The road also taken Alternative and hidden pathways in biological electron transfer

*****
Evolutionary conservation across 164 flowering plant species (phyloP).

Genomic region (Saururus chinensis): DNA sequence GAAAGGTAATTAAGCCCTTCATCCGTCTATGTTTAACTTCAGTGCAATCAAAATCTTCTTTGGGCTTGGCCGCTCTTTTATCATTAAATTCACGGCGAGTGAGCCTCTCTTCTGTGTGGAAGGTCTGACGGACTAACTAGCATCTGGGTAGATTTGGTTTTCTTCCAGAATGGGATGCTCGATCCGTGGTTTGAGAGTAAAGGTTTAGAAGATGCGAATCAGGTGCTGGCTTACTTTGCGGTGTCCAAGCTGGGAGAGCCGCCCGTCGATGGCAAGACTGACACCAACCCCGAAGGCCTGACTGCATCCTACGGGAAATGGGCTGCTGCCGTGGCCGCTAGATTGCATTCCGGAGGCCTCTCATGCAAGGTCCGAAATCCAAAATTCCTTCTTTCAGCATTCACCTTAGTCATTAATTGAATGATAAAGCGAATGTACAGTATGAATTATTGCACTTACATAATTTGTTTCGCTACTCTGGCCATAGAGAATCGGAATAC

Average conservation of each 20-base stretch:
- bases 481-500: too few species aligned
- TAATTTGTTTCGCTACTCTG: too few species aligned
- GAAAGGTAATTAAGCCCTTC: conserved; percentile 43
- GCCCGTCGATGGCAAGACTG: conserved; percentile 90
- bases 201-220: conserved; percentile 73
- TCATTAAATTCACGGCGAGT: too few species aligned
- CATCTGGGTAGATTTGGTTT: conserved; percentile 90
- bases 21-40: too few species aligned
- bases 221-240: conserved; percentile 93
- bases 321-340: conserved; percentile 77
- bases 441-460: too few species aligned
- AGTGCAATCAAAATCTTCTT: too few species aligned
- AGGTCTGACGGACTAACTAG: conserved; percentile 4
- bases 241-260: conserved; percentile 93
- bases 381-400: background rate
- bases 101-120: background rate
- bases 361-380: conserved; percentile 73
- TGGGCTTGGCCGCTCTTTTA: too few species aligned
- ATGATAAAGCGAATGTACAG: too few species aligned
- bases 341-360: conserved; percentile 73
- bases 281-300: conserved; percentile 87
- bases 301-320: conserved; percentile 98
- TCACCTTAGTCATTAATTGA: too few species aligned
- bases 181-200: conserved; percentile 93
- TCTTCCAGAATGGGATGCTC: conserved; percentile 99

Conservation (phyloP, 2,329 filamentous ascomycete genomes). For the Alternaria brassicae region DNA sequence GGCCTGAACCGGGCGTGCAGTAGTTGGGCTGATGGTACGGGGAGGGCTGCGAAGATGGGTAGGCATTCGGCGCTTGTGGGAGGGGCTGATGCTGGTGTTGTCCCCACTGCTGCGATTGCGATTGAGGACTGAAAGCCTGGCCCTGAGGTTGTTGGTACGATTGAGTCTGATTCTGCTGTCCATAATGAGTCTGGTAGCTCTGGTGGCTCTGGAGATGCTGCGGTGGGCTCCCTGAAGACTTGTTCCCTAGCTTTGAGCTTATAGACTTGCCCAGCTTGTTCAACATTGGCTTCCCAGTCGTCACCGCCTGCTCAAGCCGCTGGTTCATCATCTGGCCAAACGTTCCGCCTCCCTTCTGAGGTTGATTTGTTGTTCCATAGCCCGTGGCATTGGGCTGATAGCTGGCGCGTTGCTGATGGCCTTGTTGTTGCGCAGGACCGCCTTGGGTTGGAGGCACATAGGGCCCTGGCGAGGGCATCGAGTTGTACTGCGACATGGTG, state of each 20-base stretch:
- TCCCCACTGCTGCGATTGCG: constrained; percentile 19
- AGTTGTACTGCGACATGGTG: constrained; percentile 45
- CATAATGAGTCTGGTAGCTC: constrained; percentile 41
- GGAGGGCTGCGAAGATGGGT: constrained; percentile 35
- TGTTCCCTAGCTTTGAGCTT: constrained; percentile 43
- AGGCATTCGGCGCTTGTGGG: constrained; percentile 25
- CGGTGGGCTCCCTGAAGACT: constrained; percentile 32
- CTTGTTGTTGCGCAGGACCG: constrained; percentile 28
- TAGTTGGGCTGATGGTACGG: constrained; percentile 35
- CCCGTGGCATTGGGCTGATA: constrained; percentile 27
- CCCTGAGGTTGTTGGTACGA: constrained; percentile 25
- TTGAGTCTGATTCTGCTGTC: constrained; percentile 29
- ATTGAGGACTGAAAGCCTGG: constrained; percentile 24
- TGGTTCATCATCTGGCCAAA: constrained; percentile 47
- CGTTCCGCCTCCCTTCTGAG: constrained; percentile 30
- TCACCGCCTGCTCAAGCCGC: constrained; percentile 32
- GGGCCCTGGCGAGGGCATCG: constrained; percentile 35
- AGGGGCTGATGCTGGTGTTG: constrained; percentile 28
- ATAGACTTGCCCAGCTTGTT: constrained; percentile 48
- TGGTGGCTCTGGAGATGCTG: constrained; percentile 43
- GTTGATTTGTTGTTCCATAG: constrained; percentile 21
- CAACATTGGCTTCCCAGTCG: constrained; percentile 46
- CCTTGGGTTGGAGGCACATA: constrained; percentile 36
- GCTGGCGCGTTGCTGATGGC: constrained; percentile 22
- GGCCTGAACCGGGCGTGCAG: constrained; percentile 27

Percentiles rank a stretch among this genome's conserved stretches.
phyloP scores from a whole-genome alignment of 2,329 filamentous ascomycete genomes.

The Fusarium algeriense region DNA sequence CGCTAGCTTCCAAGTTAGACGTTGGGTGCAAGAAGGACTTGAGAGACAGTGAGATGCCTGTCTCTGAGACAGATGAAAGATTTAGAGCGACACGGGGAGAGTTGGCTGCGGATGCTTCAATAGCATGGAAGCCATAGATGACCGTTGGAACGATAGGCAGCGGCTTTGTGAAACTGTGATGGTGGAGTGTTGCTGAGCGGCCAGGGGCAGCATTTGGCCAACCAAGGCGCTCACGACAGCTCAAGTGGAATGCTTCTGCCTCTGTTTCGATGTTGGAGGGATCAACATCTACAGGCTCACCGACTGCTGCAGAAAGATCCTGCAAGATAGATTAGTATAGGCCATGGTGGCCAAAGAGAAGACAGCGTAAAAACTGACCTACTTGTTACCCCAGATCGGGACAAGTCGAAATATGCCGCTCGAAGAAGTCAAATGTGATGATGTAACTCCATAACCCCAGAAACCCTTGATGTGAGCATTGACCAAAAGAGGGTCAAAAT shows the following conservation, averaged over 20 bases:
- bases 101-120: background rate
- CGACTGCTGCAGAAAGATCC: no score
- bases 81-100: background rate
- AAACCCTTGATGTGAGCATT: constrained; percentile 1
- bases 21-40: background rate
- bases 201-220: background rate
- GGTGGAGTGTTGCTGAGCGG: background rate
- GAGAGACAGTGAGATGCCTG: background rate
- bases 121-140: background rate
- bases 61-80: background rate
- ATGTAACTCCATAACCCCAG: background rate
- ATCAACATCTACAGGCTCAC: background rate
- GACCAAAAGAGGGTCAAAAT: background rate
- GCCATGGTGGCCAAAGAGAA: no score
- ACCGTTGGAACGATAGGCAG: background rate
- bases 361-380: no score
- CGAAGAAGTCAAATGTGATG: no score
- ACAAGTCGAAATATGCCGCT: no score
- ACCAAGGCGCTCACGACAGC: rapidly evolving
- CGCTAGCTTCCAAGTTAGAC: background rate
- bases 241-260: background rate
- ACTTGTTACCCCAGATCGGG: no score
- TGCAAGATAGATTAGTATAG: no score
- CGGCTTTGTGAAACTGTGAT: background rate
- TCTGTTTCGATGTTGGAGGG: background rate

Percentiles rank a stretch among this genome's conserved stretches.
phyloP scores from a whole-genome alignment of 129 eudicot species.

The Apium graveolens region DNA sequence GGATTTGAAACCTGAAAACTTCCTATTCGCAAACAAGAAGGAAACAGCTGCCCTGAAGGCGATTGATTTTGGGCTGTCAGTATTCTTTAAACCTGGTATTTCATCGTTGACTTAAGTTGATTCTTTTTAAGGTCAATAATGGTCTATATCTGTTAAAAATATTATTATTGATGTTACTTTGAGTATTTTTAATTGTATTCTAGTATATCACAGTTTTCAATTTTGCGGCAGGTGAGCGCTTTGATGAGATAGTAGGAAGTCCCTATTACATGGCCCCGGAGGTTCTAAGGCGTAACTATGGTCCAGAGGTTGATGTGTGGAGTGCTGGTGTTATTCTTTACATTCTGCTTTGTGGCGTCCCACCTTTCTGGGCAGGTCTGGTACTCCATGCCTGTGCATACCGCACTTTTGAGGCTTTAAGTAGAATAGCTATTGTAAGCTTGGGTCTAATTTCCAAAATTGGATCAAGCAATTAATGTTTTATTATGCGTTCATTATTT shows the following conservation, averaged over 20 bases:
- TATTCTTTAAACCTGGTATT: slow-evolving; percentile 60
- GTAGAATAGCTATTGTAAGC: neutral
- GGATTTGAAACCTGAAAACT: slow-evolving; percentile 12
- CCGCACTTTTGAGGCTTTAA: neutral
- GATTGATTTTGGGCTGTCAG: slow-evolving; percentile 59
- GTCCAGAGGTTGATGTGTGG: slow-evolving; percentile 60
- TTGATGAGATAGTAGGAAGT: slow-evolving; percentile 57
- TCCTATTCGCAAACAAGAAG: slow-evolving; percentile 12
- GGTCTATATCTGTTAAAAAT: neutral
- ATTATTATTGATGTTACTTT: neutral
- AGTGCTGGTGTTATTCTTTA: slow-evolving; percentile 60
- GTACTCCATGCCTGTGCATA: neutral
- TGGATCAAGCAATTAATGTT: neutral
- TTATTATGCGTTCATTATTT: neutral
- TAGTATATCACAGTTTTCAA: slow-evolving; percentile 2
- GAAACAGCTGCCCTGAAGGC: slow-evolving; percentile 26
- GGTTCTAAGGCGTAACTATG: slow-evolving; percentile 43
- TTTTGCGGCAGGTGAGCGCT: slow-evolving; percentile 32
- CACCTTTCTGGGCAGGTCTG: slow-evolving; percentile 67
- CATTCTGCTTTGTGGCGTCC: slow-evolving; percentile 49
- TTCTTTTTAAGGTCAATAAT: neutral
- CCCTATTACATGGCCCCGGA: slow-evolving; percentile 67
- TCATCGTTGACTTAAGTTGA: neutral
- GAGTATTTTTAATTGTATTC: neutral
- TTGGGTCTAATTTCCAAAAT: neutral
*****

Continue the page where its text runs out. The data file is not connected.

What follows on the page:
first_img Citation: The road also taken: Alternative and hidden pathways in biological electron transfer (2012, November 13) retrieved 18 August 2019 from (—Photosynthesis, cellular respiration and many other biological processes have something in common: long-range electron transfer (ET), the simplest known chemical reaction that is known to occur efficiently high over distances up to 20 Å. However, determining the ways in which biological electron transfer is optimized has been a subject of considerable discussion. Recently, scientists at Universidad Nacional de Rosario and Universidad de Buenos Aires, Argentina conducted a spectroscopic, electrochemical, and theoretical study that suggests a unique role for alternative or “invisible” electronic ground states corresponding to directional electron transfer. Specifically, they describe a biological redox metal center (CuA) in which thermal fluctuations in Thermus thermophilus may populate two alternative ground-state electronic wave functions optimized for electron entry and exit, respectively, through two different and nearly perpendicular pathways. Explore further Scientists Show How Bacteria Move Electrons Across a Membrane (Upper) Optimal ET pathway (red) from cytochrome c to CuA in the πu state, and (Lower) from CuA in the σu* state to the ba3 group of the oxidase. Rendered from the structure of T. thermophilus ba3 oxidase (PDB ID code 1XME) (41) and the model complex between the CuA domain and cytochrome c552 (PDB ID code 2FWL) (13). Credit: © PNAS, doi:10.1073/pnas.1204251109 More information: Alternative ground states enable pathway switching in biological electron transfer, PNAS ,October, 23, 2012 vol. 109 no. 43, 17348-17353, doi:10.1073/pnas.1204251109 Journal information: Proceedings of the National Academy of Sciences (Protein film voltammetry (PFV) is an electrochemical technique that provides thermodynamic and kinetic descriptions of electron transfer and coupled chemistry occurring within redox proteins, and moreover has the entire electroactive sample under precise potential control at all times in an experiment.)”Of great importance is that all of the experiments and simulations were performed both for the wild type protein and for single point mutants that were specifically designed and produced in our labs,” Vila continues. “These mutations allowed us to perturb the electronic structure of the protein active site while preserving its native fold. Understanding exactly how the electronic structure was altered, and identifying the thermodynamic and kinetic ET properties that changed, were the key insights in our study.”Murgida also discussed key results suggested by the study’s findings – specifically, the role of alternative or invisible electronic ground states in directional electron transfer, as well as alternative ways through which protein–protein interactions and membrane potential may optimize and regulate electron–proton energy transduction. “At room temperature, every molecule exists in a form of minimal electronic energy that is usually called the fundamental or ground state. Promotion to quantum mechanically-allowed states of higher energy – that is, excited states – usually requires a large amount of energy that is not thermally available under these conditions.” As a result, except for light-activated processes such as photosynthesis, chemical reactions usually involve the ground state only.”In our work, we found that, for the CuA site, very small structural fluctuations and small perturbations change the nature of the electronic ground state, and that the new ground state has very different quantum properties and, thereby, reactivity,” Vila continues. “Unlike the case of electronically-excited states, the energy gap between these two ground states is small, meaning that both are thermally accessible. Moreover, it can be finely tuned either by small structural perturbations or by the presence of electric fields such as those generated by the membrane potential, thus altering the relative populations of states.”Interestingly, while one of the states is optimized for electron entry from Cytochrome c (Cyt) – a natural electron carrier in respiration – the other is optimized for electron exit, towards molecular oxygen (O2), the final electron acceptor in respiration). In its idle state, both researchers point out, the CuA site is mainly in the state not optimized for electron entry, which we therefore call invisible. However, they add, subtle perturbations that take place when forming the inter-protein Cyt- CuA complex shift the balance towards the alternative invisible state, thus facilitating electron transfer from Cyt to CuA, and subsequent transfer to the next redox center. In other words, the CuA site behaves as an electron hub, directing efficient electron flow by using these two different electronic pathways.Murgida notes that their findings have implications for areas of research beyond their own. “Both basic and applied research may find these results useful. Our research shows that there are still many aspects of biological electron transfer that haven’t been unveiled yet, and may push the study of electron/proton energy transduction further. On the other hand, our findings may exert a profound impact in the development of protein-based electronic devices such as biosensors, suggesting new ways in which electron transfer reactions may be finely tuned in order to design more efficient devices.”Not surprisingly, then, the researchers are looking at ways to extend their work. “For us, there’s not only one next step,” Vila concludes. “Forthcoming challenges involve three vital questions: Can we induce this ground state switch with even more subtle perturbations farther away from the metal site? Can we engineer a CuA site in which the naturally invisible state becomes more stable than the visible one? Can we elicit this two-state switching by protein-protein interactions? There are many things we’d like to try right now.” Copyright 2012 All rights reserved. This material may not be published, broadcast, rewritten or redistributed in whole or part without the express written permission of This document is subject to copyright. Apart from any fair dealing for the purpose of private study or research, no part may be reproduced without the written permission. The content is provided for information purposes only. Professors Daniel H. Murgida and Alejandro J. Vila outline the challenges they and their fellow researchers, including Luciano A. Abriata and Damián Álvarez-Paggi, encountered when conducting their study. “Perhaps the main challenge associated with our discovery was to surmount our own preconceived hypothesis of how the ET reactions of CuA-containing enzymes should occur,” Murgida tells “At the beginning there was no place in our minds for the picture of alternative electronic states operating for electron entry and exit. We had a large collection of experimental and theoretical results, but they just didn’t add up – evidence seemed contradictory or incomplete at best. In fact, some pieces of the puzzle that tied up everything quite nicely appeared later on in our investigation.”Their seed ideas, Vila continues, were triggered by paramagnetic NMR spectroscopy and quantum mechanical calculations. Once they identified and characterized these two alternative ground states, and realized that thermal fluctuations and small external perturbations determined their relative populations, they began to comprehend much of their spectroscopic and electrochemical data. “Suddenly,” Murgida says, “everything fit. Then we began wondering, were we really the only ones who have seen this? We went back through the literature, and the answer was no: Many researchers before us obtained pieces of what we now know as evidence in favor of the existence of alternative ground-states in CuA centers – but just as it happened to us at first, they simply didn’t realize what the data meant.” After their findings, Murgida adds, the data can be reinterpreted in terms of the many different perturbations that may switch the population of either state, thereby reinforcing the notion of this mechanism being biologically relevant.In addressing these challenges, the researchers utilized a range of techniques. “We did lots of spectroscopy, such as NMR, UV/Vis, EXAFS and Resonance Raman,” Murgida explains. “Then we probed the redox functionality using protein film voltammetry – and, as mentioned, we also performed many computational calculations at the levels of classical and quantum mechanics. “This allows for high-resolution definition of activity across a wide and continuous potential range, complementing the information available from more traditional methods of analysis with resolution in the time and concentration domains,” Murgida details. “In addition, PFV affords high sample economy, films typically contain less than or equal to 1 picomole of protein, and simply transferring a film between solutions of different composition allows changes of reactivity, and their reversibility, to be readily established.”last_img read more